One of the great advantages we had is that this is the first set of books about this much time in the movement that had access to the primary documents. Because of the digital changes in the last five or 10 years, so many of the primary records were all made available online. And so when we had a question, we were able to actually go directly to the historical record. So if there was a meeting, and we needed to know more about it, we went to the meeting minutes. And we knew who spoke, and what position they took. We were able to create a vivid picture that painted all of the characters, instead of just focusing on one or two or three or four. And then, at the end, you have to ask yourself: Am I showing everyone’s contribution? Am I explaining to the reader and to the people who might be inspired by this exactly how messy [the activism was] and how many people had to contribute, had to go through pain, had to suffer, in order for the society, and for the culture, and for the movement itself to get to a point where they could make that great leap?
And you know, now I look back on it and it’s like 600 pages and, I mean, my twenties are over, and it’s ... I don’t think I’ll ever do anything more important than this.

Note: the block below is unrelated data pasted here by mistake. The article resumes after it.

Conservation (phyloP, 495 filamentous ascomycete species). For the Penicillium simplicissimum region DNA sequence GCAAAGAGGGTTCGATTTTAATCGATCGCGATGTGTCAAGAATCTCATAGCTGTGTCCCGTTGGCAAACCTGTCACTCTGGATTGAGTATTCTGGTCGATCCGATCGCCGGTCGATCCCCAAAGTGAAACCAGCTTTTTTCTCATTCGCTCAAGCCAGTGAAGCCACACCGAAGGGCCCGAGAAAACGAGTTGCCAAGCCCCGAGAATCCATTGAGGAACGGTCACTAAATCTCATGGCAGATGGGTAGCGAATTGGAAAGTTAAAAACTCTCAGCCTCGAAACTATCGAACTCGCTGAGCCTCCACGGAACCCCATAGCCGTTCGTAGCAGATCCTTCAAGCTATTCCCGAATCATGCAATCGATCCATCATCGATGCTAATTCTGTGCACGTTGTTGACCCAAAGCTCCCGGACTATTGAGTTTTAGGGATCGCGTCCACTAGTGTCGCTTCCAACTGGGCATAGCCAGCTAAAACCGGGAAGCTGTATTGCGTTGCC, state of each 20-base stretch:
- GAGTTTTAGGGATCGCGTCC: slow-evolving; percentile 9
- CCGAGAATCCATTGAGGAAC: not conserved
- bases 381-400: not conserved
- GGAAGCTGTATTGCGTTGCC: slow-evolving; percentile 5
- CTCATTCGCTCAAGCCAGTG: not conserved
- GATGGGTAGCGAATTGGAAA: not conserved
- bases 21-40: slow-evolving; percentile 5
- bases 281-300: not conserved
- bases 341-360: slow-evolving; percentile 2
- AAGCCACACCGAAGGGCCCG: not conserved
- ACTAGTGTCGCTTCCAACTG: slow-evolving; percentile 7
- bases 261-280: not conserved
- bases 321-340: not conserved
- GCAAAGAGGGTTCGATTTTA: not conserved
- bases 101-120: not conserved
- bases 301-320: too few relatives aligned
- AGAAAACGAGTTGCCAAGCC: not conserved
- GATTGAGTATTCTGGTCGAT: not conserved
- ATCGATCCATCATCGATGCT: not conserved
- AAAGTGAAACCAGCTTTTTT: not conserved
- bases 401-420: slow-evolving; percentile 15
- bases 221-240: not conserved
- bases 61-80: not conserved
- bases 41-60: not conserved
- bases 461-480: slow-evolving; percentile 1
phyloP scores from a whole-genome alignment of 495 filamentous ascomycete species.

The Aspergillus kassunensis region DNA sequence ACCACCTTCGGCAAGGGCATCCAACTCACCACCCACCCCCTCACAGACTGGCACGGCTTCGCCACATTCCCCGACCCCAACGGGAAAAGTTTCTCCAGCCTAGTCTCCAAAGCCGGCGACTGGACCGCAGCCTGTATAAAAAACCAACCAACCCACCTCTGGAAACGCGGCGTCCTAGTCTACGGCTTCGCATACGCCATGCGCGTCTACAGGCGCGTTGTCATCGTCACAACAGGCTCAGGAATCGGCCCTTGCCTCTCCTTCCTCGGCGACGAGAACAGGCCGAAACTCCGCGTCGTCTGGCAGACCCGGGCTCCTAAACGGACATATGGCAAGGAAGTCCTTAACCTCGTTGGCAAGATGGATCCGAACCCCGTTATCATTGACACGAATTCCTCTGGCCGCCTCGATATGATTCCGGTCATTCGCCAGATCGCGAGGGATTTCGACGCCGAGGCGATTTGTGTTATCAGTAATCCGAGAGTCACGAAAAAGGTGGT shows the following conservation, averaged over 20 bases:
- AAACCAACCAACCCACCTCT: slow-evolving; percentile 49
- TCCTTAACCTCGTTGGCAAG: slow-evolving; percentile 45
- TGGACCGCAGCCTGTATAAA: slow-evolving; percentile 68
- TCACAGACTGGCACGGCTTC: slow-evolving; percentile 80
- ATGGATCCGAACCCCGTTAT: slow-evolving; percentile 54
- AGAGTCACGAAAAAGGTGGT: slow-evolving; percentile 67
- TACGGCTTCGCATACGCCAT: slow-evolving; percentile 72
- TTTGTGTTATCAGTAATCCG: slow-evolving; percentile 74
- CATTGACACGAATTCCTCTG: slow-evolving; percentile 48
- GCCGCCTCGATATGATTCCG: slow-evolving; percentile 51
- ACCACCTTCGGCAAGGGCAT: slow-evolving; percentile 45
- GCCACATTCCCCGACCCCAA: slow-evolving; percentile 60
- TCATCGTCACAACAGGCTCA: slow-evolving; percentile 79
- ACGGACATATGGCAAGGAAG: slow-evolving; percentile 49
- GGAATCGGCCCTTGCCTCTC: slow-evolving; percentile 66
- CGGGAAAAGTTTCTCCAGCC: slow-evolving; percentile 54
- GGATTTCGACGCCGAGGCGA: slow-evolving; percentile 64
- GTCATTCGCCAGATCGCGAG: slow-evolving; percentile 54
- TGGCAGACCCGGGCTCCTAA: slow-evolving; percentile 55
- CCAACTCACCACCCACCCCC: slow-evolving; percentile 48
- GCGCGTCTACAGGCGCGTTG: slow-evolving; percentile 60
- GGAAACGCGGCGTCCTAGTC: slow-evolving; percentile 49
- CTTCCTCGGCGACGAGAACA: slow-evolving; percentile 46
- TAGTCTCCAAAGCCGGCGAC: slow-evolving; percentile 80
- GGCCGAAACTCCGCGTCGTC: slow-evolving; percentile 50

I want to get to the comic book form. And I’ll start, Congressman, with a different comic book that you read, when you were about 17 years old: Martin Luther King and the Montgomery Story. Can you tell me what that book did for you? What effect it had on you?
Lewis: The book Martin Luther King and the Montgomery Story, I read it when I was about 17-and-a-half or 18. It changed my life. I heard of Martin Luther King Jr. when I was 15 years old. I heard of Rosa Parks. And I met Dr. King in 1958 at the age of 18. I met Rosa Parks ... But to pick up a fun comic book — some people used to call them “funny books” — to pick this little book up, it sold for 10 cents, 12 pages or 14 pages?
Lewis: 14 pages I digested. And it inspired me. And I said to myself, “If the people of Montgomery can do this, maybe I can do something. Maybe I can make a contribution.” Then I heard Dr. King speaking on the radio, and it seemed like he was saying, “John Robert Lewis, you too can make a contribution. You can get involved!”
So you felt it was a personal narrative. Others may see themselves in March, but in a different way. Vann Newkirk at theAtlantic wrote, “It’s impossible not to see the modern Black Lives Matter movement reflected in the violence.” The violence that’s depicted in the book. You know, you begin the third book with the 16th Street Baptist Church bombing, and Congressman, I just want to ask, how do you hope people today see racial justice, or at least, how do you see, how do you hope that people see the fight for racial justice today reflected in these books?
Lewis: Well, it is my hope that people today will see that, in another time, in another period, when we saw the need for people to speak up, to organize, to mobilize, and to do something about injustice, we came together. We built a coalition of conscience, and that we can do it again, and we can go forward, and help redeem the soul of America.
Read the full interview here.